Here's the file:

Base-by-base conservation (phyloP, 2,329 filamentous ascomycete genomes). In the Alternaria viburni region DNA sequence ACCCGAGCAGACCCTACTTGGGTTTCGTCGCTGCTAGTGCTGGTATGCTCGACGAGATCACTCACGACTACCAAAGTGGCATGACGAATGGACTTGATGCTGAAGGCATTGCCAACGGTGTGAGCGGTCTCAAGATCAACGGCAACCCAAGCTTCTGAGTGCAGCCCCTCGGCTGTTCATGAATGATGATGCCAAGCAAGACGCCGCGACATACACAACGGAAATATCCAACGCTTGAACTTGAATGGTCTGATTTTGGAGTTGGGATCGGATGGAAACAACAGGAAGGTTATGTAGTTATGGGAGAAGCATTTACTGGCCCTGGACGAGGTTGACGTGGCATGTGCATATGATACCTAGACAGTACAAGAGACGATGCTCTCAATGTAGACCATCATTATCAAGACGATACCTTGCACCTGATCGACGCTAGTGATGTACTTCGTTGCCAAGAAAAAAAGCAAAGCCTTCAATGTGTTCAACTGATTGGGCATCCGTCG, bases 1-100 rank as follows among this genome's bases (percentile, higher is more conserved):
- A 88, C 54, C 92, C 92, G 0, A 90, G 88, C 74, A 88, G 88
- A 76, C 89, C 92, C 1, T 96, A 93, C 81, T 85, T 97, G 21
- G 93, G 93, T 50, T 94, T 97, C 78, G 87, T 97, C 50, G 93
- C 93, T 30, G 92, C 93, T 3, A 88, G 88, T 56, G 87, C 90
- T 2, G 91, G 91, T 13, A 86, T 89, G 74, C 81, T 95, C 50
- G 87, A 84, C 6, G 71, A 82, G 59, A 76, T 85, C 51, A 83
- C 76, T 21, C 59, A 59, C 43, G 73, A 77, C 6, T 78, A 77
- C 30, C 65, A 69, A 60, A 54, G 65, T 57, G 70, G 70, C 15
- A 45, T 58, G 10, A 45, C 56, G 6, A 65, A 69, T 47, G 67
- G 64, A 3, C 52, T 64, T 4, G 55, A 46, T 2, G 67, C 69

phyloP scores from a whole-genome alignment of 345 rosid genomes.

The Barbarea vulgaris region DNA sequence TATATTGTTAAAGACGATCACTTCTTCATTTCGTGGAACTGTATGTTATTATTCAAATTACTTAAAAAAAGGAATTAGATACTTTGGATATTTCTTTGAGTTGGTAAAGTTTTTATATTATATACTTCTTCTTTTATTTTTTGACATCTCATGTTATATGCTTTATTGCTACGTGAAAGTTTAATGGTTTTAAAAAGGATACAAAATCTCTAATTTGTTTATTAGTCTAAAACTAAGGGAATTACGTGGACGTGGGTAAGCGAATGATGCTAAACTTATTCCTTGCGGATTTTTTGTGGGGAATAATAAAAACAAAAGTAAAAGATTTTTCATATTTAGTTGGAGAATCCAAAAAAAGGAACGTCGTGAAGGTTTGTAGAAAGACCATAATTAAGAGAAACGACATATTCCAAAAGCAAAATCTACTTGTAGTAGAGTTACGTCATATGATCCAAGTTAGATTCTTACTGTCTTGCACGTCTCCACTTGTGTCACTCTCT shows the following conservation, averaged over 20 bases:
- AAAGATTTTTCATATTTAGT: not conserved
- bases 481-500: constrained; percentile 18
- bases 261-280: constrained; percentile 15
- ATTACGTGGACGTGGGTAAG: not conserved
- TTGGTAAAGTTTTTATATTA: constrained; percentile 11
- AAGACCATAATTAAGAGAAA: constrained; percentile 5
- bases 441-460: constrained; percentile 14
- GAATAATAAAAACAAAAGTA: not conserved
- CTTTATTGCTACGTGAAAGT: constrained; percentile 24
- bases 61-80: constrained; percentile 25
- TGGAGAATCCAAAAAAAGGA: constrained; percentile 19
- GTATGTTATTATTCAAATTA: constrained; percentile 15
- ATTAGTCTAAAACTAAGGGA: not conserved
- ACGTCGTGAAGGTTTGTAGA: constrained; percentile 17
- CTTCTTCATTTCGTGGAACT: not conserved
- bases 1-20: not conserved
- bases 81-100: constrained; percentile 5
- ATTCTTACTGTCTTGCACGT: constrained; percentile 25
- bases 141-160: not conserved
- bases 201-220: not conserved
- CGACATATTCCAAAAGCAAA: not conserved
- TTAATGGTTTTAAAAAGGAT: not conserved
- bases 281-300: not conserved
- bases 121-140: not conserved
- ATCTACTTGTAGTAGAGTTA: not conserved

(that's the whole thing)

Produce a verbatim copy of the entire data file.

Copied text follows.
Base-by-base conservation (phyloP, 2,329 filamentous ascomycete genomes). In the Alternaria viburni region DNA sequence ACCCGAGCAGACCCTACTTGGGTTTCGTCGCTGCTAGTGCTGGTATGCTCGACGAGATCACTCACGACTACCAAAGTGGCATGACGAATGGACTTGATGCTGAAGGCATTGCCAACGGTGTGAGCGGTCTCAAGATCAACGGCAACCCAAGCTTCTGAGTGCAGCCCCTCGGCTGTTCATGAATGATGATGCCAAGCAAGACGCCGCGACATACACAACGGAAATATCCAACGCTTGAACTTGAATGGTCTGATTTTGGAGTTGGGATCGGATGGAAACAACAGGAAGGTTATGTAGTTATGGGAGAAGCATTTACTGGCCCTGGACGAGGTTGACGTGGCATGTGCATATGATACCTAGACAGTACAAGAGACGATGCTCTCAATGTAGACCATCATTATCAAGACGATACCTTGCACCTGATCGACGCTAGTGATGTACTTCGTTGCCAAGAAAAAAAGCAAAGCCTTCAATGTGTTCAACTGATTGGGCATCCGTCG, bases 1-100 rank as follows among this genome's bases (percentile, higher is more conserved):
- A 88, C 54, C 92, C 92, G 0, A 90, G 88, C 74, A 88, G 88
- A 76, C 89, C 92, C 1, T 96, A 93, C 81, T 85, T 97, G 21
- G 93, G 93, T 50, T 94, T 97, C 78, G 87, T 97, C 50, G 93
- C 93, T 30, G 92, C 93, T 3, A 88, G 88, T 56, G 87, C 90
- T 2, G 91, G 91, T 13, A 86, T 89, G 74, C 81, T 95, C 50
- G 87, A 84, C 6, G 71, A 82, G 59, A 76, T 85, C 51, A 83
- C 76, T 21, C 59, A 59, C 43, G 73, A 77, C 6, T 78, A 77
- C 30, C 65, A 69, A 60, A 54, G 65, T 57, G 70, G 70, C 15
- A 45, T 58, G 10, A 45, C 56, G 6, A 65, A 69, T 47, G 67
- G 64, A 3, C 52, T 64, T 4, G 55, A 46, T 2, G 67, C 69

phyloP scores from a whole-genome alignment of 345 rosid genomes.

The Barbarea vulgaris region DNA sequence TATATTGTTAAAGACGATCACTTCTTCATTTCGTGGAACTGTATGTTATTATTCAAATTACTTAAAAAAAGGAATTAGATACTTTGGATATTTCTTTGAGTTGGTAAAGTTTTTATATTATATACTTCTTCTTTTATTTTTTGACATCTCATGTTATATGCTTTATTGCTACGTGAAAGTTTAATGGTTTTAAAAAGGATACAAAATCTCTAATTTGTTTATTAGTCTAAAACTAAGGGAATTACGTGGACGTGGGTAAGCGAATGATGCTAAACTTATTCCTTGCGGATTTTTTGTGGGGAATAATAAAAACAAAAGTAAAAGATTTTTCATATTTAGTTGGAGAATCCAAAAAAAGGAACGTCGTGAAGGTTTGTAGAAAGACCATAATTAAGAGAAACGACATATTCCAAAAGCAAAATCTACTTGTAGTAGAGTTACGTCATATGATCCAAGTTAGATTCTTACTGTCTTGCACGTCTCCACTTGTGTCACTCTCT shows the following conservation, averaged over 20 bases:
- AAAGATTTTTCATATTTAGT: not conserved
- bases 481-500: constrained; percentile 18
- bases 261-280: constrained; percentile 15
- ATTACGTGGACGTGGGTAAG: not conserved
- TTGGTAAAGTTTTTATATTA: constrained; percentile 11
- AAGACCATAATTAAGAGAAA: constrained; percentile 5
- bases 441-460: constrained; percentile 14
- GAATAATAAAAACAAAAGTA: not conserved
- CTTTATTGCTACGTGAAAGT: constrained; percentile 24
- bases 61-80: constrained; percentile 25
- TGGAGAATCCAAAAAAAGGA: constrained; percentile 19
- GTATGTTATTATTCAAATTA: constrained; percentile 15
- ATTAGTCTAAAACTAAGGGA: not conserved
- ACGTCGTGAAGGTTTGTAGA: constrained; percentile 17
- CTTCTTCATTTCGTGGAACT: not conserved
- bases 1-20: not conserved
- bases 81-100: constrained; percentile 5
- ATTCTTACTGTCTTGCACGT: constrained; percentile 25
- bases 141-160: not conserved
- bases 201-220: not conserved
- CGACATATTCCAAAAGCAAA: not conserved
- TTAATGGTTTTAAAAAGGAT: not conserved
- bases 281-300: not conserved
- bases 121-140: not conserved
- ATCTACTTGTAGTAGAGTTA: not conserved